Instructables Superhero Bilal Ghalib recently put up an amazing post after visiting his cousin Zaid in Iraq - who has lost the lower half of his leg from diabetes (after 13 years of sanctions, his family can't always get to the medical care that they need). Even more unfortunate is the fact that Zaid's brace causes incredible pain when he uses it.
Bilal used 123D Catch to create a model of his cousin's leg, met with a former Stanford engineer - Joel Sadler - and went back to Iraq with a supplemental design that would help with the pain.
The idea was that if we could tie the brace tightly enough around the prosthetic, the metal bar that goes through the brace would help distribute the weight to the top of the brace attached to his thigh. I was able to prototype this project the last time I was there with Mujtaba from the Iraqi hackerspace Fikra Space. It didn't remove all the pain from the pressure point on his leg, but it did help. It appears that the addition of a more natural body shaped insertion point would help relieve the rest of the pain.
We'll keep you updated on their progress, but read the full Instructable here.
From 123D Blog editor and contributor, Andrew Taylor:
My wife and I recently took our honeymoon to Thailand and Cambodia (which seems to be a common thing these days...), and she was extremely patient with my constant stopping to 'Capture' some of the carved sculptures and architecture in Bangkok and Siem Reap.
Fortunately, I got some really good ones and processed them when we had a wi-fi connection. I nearly lost them all when I ran out of room on the server (I took a lot!) - the app froze and I kept getting an error message to let the processing finish, but a quick upgrade to Premium membership and some iOS file manipulation sorted it out. (If you've run into this issue before, post below for the solution)
Buddha Feet printed at about 60% scale.
One of the better Catches came from video, oddly enough. I took a ~20 second video and later played it full screen, hitting Cmd+Shift+3 screen captures every second or so. Then I took those images and loaded them into the web and desktop 123D Catch app. I think the softer focus of the video stills creates a more seamless model. Maybe someone else has had some experience with Catching from video?
First print of the Temple Lion
I've managed to clean up some of the files like the Temple Lion, Buddha Feet and a carved dinosaur relief and printed them on our Objet printers (job perk!), and they're pretty awesome. We get to relive the trip and we were kind of able to bring back some souvenirs that customs would have otherwise frowned upon.
Next, I'm going to make a wooden replica of one of the Temple Lions using 123D Make and 1/4" plywood. I think the resolution will be pretty good if the lion itself is around two feet high. I'll do another post when it's finished.
The title is a teeny bit of a fib this time since we didn't have this post last week. But it is back! Catches are becoming the most common thing in the gallery as of late and they're getting better and better.
go out and get an excellent Catch of your favorite piece of public art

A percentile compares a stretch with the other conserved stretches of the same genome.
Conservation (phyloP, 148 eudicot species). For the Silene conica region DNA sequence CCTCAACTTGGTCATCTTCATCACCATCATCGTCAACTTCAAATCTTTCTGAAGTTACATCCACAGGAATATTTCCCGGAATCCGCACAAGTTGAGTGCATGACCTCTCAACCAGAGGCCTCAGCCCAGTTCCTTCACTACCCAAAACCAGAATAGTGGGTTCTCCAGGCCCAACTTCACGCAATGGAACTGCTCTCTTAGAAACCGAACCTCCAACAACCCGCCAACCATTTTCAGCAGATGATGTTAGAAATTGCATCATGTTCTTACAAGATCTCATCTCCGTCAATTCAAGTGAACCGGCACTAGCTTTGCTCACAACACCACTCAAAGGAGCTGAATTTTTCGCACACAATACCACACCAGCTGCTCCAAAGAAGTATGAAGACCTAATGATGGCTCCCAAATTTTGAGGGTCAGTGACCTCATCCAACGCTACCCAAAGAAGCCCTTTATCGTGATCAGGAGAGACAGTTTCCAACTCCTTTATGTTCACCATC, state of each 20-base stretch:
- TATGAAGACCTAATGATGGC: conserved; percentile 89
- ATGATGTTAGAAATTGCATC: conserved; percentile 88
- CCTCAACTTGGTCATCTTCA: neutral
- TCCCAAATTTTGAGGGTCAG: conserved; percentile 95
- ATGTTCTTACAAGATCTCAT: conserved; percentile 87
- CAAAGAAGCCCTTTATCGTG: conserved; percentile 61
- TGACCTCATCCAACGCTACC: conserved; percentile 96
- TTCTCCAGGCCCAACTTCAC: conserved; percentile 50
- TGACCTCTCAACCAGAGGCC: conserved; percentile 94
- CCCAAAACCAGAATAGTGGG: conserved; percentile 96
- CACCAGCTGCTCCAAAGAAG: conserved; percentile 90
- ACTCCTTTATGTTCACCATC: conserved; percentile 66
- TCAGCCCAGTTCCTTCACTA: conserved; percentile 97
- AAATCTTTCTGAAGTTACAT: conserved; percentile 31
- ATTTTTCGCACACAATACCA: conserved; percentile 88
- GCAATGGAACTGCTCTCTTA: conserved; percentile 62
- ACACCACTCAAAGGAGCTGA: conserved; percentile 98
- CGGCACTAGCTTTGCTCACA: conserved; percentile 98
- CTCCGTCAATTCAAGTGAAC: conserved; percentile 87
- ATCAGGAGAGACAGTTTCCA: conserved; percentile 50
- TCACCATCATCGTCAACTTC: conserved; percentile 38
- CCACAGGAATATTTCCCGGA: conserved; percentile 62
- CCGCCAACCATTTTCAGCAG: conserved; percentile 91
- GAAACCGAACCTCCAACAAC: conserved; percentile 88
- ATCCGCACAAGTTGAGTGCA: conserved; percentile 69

upload your creation to the 123D gallery anytime from July 9th to August 5th, 2012
tag your model with "public art" and tell us a little about it! We love stories.
For more information (including complete rules because those are very important!), explanation and inspiration, be sure to check out our official contest page!
Please note: this contest is only open to residents of the 50 United States (including the District of Columbia but excluding Puerto Rico), Canada (excluding the province of Quebec, Canada), United Kingdom, Australia, Belgium, China, Colombia, Denmark, Germany, India, Norway, Switzerland and the Netherlands... though we would still love to see what everyone else can catch!
We've got a ton of video tutorials to help you! From tips on how to set up a scene and subject for capture, how to work with your mesh, or how to prep a catch for 3D printing - we cover a bit of everything.
Check out our 123D Catch channel on youtube - we'd love to help you get the best catch you can!
This video was submitted through our comments on the blog by French artist Stéphane Gantelet and I just love it. Definitely one of my favorite things done with 123D Catch so far.
You really just need to watch it - you won't be sorry! Haunting is a good way to describe it.
Here's the description of the film, google translated, from Mr. Gantelet's site:
Go home view "is an animated video that offers a tour of the subjective camera privacy of the home of Mr and Mrs Smith in Anger. Go home view starts where Google street view stops: at the door of the house. The technique used to capture 3D from photos gives a seductive and then turns nightmarish from inside this home and renewing the issues raised by the indiscretion of the digital image capture in the world and its distribution over the web."
To help to find a way to attach lights to the Bay Bridge for The Bay Lights installation, 123D Catch was used to capture a section of the cable on the bridge! The catch worked very well, and was 3D printed so the team had a nice scaled down model to work with.
I love seeing these practical uses of 123D Catch - it can really make a ton of things easier.
Check out the video above to find out more about the process and the project - it's awesome!
David Lang of OpenROV found out 123D Catch works well underwater too! The video above is a Catch of a starfish that was originally taken as a video - he pulled the Catch from stills. How neat is that? Click through to see the stills and learn a little more about it!